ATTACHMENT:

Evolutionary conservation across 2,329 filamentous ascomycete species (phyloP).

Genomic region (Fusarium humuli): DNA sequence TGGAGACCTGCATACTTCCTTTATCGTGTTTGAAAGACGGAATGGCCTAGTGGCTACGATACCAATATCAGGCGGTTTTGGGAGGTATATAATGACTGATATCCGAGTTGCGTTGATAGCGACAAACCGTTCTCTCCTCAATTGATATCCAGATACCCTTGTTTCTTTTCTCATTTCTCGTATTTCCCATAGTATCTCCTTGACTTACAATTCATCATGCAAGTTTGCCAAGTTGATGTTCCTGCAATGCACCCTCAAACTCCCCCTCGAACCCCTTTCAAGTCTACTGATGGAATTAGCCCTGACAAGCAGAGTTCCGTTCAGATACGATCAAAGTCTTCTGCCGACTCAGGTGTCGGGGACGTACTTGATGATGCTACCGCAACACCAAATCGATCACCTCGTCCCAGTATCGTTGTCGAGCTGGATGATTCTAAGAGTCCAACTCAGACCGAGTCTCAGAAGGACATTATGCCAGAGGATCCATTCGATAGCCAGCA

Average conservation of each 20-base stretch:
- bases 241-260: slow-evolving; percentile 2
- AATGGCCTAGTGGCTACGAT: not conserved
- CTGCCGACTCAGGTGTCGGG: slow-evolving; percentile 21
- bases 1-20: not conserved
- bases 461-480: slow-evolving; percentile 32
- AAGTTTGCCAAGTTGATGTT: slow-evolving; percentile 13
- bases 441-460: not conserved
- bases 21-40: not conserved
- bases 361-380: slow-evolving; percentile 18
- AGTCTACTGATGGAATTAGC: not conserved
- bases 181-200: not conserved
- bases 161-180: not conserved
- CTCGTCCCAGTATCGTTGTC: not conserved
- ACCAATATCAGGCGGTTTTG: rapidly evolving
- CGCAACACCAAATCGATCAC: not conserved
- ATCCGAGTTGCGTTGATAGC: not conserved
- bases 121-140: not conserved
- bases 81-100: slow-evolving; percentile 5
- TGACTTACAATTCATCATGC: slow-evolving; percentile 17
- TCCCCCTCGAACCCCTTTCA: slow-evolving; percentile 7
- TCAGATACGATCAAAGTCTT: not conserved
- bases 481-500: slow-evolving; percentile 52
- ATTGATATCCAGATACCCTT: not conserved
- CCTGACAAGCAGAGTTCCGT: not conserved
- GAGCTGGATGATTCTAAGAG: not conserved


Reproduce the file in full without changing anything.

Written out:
Evolutionary conservation across 2,329 filamentous ascomycete species (phyloP).

Genomic region (Fusarium humuli): DNA sequence TGGAGACCTGCATACTTCCTTTATCGTGTTTGAAAGACGGAATGGCCTAGTGGCTACGATACCAATATCAGGCGGTTTTGGGAGGTATATAATGACTGATATCCGAGTTGCGTTGATAGCGACAAACCGTTCTCTCCTCAATTGATATCCAGATACCCTTGTTTCTTTTCTCATTTCTCGTATTTCCCATAGTATCTCCTTGACTTACAATTCATCATGCAAGTTTGCCAAGTTGATGTTCCTGCAATGCACCCTCAAACTCCCCCTCGAACCCCTTTCAAGTCTACTGATGGAATTAGCCCTGACAAGCAGAGTTCCGTTCAGATACGATCAAAGTCTTCTGCCGACTCAGGTGTCGGGGACGTACTTGATGATGCTACCGCAACACCAAATCGATCACCTCGTCCCAGTATCGTTGTCGAGCTGGATGATTCTAAGAGTCCAACTCAGACCGAGTCTCAGAAGGACATTATGCCAGAGGATCCATTCGATAGCCAGCA

Average conservation of each 20-base stretch:
- bases 241-260: slow-evolving; percentile 2
- AATGGCCTAGTGGCTACGAT: not conserved
- CTGCCGACTCAGGTGTCGGG: slow-evolving; percentile 21
- bases 1-20: not conserved
- bases 461-480: slow-evolving; percentile 32
- AAGTTTGCCAAGTTGATGTT: slow-evolving; percentile 13
- bases 441-460: not conserved
- bases 21-40: not conserved
- bases 361-380: slow-evolving; percentile 18
- AGTCTACTGATGGAATTAGC: not conserved
- bases 181-200: not conserved
- bases 161-180: not conserved
- CTCGTCCCAGTATCGTTGTC: not conserved
- ACCAATATCAGGCGGTTTTG: rapidly evolving
- CGCAACACCAAATCGATCAC: not conserved
- ATCCGAGTTGCGTTGATAGC: not conserved
- bases 121-140: not conserved
- bases 81-100: slow-evolving; percentile 5
- TGACTTACAATTCATCATGC: slow-evolving; percentile 17
- TCCCCCTCGAACCCCTTTCA: slow-evolving; percentile 7
- TCAGATACGATCAAAGTCTT: not conserved
- bases 481-500: slow-evolving; percentile 52
- ATTGATATCCAGATACCCTT: not conserved
- CCTGACAAGCAGAGTTCCGT: not conserved
- GAGCTGGATGATTCTAAGAG: not conserved